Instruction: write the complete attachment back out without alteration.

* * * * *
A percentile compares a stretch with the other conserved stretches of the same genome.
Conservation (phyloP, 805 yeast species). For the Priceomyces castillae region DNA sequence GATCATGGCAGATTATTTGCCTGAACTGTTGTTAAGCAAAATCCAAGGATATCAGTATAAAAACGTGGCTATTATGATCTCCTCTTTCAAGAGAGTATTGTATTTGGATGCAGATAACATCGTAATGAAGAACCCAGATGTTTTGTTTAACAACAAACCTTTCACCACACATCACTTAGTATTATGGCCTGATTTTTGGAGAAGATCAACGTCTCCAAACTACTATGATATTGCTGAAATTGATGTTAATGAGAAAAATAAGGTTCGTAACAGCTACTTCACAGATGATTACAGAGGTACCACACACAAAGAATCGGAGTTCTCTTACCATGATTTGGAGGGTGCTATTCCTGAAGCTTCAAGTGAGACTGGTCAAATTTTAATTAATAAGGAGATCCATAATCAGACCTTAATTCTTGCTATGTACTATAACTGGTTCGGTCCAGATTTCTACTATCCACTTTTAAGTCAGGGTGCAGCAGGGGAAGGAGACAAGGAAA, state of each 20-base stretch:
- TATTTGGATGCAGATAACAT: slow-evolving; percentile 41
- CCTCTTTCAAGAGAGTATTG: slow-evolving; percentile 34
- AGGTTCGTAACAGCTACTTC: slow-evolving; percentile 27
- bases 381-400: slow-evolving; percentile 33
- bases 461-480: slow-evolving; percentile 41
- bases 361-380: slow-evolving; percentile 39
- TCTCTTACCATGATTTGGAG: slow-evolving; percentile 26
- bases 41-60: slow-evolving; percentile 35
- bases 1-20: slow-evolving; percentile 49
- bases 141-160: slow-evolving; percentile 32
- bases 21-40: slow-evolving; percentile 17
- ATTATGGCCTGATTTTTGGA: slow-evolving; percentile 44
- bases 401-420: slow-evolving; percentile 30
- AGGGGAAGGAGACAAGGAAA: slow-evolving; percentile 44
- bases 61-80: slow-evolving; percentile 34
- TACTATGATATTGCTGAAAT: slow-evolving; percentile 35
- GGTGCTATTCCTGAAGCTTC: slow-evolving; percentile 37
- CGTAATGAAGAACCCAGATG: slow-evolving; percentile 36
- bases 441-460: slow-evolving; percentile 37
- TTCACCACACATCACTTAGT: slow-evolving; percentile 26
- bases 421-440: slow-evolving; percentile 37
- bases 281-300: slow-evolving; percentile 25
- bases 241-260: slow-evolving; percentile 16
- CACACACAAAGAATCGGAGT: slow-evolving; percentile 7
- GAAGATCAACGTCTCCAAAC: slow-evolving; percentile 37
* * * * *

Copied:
A percentile compares a stretch with the other conserved stretches of the same genome.
Conservation (phyloP, 805 yeast species). For the Priceomyces castillae region DNA sequence GATCATGGCAGATTATTTGCCTGAACTGTTGTTAAGCAAAATCCAAGGATATCAGTATAAAAACGTGGCTATTATGATCTCCTCTTTCAAGAGAGTATTGTATTTGGATGCAGATAACATCGTAATGAAGAACCCAGATGTTTTGTTTAACAACAAACCTTTCACCACACATCACTTAGTATTATGGCCTGATTTTTGGAGAAGATCAACGTCTCCAAACTACTATGATATTGCTGAAATTGATGTTAATGAGAAAAATAAGGTTCGTAACAGCTACTTCACAGATGATTACAGAGGTACCACACACAAAGAATCGGAGTTCTCTTACCATGATTTGGAGGGTGCTATTCCTGAAGCTTCAAGTGAGACTGGTCAAATTTTAATTAATAAGGAGATCCATAATCAGACCTTAATTCTTGCTATGTACTATAACTGGTTCGGTCCAGATTTCTACTATCCACTTTTAAGTCAGGGTGCAGCAGGGGAAGGAGACAAGGAAA, state of each 20-base stretch:
- TATTTGGATGCAGATAACAT: slow-evolving; percentile 41
- CCTCTTTCAAGAGAGTATTG: slow-evolving; percentile 34
- AGGTTCGTAACAGCTACTTC: slow-evolving; percentile 27
- bases 381-400: slow-evolving; percentile 33
- bases 461-480: slow-evolving; percentile 41
- bases 361-380: slow-evolving; percentile 39
- TCTCTTACCATGATTTGGAG: slow-evolving; percentile 26
- bases 41-60: slow-evolving; percentile 35
- bases 1-20: slow-evolving; percentile 49
- bases 141-160: slow-evolving; percentile 32
- bases 21-40: slow-evolving; percentile 17
- ATTATGGCCTGATTTTTGGA: slow-evolving; percentile 44
- bases 401-420: slow-evolving; percentile 30
- AGGGGAAGGAGACAAGGAAA: slow-evolving; percentile 44
- bases 61-80: slow-evolving; percentile 34
- TACTATGATATTGCTGAAAT: slow-evolving; percentile 35
- GGTGCTATTCCTGAAGCTTC: slow-evolving; percentile 37
- CGTAATGAAGAACCCAGATG: slow-evolving; percentile 36
- bases 441-460: slow-evolving; percentile 37
- TTCACCACACATCACTTAGT: slow-evolving; percentile 26
- bases 421-440: slow-evolving; percentile 37
- bases 281-300: slow-evolving; percentile 25
- bases 241-260: slow-evolving; percentile 16
- CACACACAAAGAATCGGAGT: slow-evolving; percentile 7
- GAAGATCAACGTCTCCAAAC: slow-evolving; percentile 37